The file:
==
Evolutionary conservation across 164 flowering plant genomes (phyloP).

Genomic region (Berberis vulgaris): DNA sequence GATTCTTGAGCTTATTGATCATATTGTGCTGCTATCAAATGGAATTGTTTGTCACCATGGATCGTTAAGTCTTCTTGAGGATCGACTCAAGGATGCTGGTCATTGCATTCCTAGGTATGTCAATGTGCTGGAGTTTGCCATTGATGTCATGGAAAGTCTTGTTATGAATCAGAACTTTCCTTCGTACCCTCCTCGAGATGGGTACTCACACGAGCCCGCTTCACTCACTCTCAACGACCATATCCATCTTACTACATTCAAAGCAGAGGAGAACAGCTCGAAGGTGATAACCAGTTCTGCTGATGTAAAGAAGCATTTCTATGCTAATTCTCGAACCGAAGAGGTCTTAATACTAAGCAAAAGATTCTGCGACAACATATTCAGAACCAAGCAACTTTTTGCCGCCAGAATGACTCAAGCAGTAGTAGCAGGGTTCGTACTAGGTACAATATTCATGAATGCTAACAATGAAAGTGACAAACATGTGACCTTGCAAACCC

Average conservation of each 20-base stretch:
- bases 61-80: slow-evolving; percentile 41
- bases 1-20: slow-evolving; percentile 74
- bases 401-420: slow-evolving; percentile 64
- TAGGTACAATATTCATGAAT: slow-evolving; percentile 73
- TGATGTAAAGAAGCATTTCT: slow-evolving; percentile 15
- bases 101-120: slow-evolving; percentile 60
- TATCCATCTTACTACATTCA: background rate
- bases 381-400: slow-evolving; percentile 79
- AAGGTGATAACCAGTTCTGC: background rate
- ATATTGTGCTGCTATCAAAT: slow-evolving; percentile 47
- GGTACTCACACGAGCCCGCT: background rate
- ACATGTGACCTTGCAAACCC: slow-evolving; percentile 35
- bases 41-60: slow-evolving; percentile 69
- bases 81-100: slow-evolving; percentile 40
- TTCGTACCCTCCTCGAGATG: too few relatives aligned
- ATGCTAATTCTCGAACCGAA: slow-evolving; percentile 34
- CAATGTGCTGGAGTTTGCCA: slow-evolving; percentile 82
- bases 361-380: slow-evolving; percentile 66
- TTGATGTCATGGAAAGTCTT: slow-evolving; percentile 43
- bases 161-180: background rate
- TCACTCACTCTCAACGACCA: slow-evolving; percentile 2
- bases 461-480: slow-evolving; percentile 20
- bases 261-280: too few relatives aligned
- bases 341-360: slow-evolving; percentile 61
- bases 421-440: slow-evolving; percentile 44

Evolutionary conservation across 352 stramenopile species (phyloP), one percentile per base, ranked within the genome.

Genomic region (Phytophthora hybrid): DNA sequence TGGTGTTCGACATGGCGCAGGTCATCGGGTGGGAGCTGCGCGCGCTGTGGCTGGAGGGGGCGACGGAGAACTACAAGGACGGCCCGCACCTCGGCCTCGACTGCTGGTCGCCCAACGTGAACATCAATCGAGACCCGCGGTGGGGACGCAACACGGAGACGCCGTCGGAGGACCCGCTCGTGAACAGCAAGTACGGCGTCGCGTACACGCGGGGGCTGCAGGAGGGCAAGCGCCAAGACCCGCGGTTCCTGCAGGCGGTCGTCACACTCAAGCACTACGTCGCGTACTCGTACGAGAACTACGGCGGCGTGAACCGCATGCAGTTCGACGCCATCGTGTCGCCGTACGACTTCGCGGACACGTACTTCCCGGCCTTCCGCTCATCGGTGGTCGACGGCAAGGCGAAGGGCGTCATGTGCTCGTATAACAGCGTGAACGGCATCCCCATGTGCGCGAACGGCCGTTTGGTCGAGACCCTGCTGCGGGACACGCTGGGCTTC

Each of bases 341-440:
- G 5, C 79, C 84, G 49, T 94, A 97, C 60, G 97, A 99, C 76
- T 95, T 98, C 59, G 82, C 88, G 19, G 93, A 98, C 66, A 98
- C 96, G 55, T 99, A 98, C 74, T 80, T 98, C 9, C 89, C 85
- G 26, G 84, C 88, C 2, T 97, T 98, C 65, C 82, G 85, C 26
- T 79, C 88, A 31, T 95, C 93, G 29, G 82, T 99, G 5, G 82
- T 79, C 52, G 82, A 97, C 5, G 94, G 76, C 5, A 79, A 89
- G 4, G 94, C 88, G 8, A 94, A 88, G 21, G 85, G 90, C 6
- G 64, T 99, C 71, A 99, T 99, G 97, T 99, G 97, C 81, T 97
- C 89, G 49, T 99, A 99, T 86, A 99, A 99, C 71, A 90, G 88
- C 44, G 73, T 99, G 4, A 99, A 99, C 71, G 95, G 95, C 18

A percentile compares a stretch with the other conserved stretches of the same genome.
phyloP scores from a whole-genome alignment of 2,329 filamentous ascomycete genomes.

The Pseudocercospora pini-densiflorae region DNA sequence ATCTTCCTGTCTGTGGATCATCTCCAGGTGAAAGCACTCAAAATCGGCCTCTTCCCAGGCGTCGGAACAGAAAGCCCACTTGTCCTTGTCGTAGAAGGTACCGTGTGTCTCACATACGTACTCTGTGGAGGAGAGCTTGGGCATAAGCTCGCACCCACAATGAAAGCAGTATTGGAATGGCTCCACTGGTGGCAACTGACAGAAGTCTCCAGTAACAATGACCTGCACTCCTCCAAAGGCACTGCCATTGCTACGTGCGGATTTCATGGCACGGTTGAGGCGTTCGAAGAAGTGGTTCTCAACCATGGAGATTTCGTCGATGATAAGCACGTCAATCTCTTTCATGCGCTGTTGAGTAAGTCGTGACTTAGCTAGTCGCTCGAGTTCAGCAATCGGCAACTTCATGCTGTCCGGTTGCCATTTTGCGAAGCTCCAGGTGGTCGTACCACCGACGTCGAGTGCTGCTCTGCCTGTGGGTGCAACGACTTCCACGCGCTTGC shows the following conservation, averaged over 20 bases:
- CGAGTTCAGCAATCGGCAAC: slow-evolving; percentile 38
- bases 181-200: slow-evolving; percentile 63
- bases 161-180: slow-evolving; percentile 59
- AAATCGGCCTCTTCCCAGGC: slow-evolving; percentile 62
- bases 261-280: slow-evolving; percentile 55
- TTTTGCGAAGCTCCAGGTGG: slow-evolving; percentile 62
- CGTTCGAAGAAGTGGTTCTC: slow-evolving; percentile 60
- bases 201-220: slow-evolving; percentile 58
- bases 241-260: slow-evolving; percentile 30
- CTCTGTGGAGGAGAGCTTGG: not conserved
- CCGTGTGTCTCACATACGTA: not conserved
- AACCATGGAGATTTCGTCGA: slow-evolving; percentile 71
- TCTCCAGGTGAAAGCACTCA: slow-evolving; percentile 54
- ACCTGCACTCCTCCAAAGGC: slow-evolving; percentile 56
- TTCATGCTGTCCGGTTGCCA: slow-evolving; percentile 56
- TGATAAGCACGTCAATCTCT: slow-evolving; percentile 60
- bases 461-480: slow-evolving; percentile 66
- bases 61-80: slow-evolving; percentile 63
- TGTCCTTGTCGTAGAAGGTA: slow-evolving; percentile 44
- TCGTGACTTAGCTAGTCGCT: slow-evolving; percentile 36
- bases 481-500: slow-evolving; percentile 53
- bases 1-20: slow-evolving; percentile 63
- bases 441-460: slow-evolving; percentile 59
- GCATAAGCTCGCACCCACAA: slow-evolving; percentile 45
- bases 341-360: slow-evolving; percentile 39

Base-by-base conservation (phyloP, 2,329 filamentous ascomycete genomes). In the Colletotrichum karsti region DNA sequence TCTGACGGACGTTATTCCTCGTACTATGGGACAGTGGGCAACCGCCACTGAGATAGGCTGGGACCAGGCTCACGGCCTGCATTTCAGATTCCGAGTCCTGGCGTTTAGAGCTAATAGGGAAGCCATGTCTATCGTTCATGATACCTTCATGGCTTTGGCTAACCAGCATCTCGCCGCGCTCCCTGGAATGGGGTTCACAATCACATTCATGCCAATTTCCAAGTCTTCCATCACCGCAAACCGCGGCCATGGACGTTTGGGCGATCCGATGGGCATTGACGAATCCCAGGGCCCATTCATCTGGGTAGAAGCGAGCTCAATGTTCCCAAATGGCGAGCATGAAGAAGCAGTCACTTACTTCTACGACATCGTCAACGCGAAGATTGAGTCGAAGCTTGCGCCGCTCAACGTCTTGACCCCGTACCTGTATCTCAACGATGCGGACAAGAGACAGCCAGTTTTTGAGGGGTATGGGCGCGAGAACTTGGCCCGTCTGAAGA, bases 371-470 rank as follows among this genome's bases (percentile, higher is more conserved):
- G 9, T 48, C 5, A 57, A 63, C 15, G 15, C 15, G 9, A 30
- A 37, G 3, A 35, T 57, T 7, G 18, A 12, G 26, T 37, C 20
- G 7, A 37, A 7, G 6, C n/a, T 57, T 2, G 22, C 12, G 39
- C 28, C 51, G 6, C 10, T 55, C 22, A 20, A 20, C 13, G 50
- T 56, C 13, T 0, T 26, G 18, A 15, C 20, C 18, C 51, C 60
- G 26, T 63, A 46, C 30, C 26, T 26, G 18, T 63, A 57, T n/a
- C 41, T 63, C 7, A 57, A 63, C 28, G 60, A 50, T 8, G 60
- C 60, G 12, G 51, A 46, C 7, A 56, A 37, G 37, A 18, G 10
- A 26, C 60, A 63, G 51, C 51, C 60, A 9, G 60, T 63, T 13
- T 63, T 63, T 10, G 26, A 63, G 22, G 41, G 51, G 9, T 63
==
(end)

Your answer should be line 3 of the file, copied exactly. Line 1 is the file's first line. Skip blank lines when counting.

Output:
Average conservation of each 20-base stretch: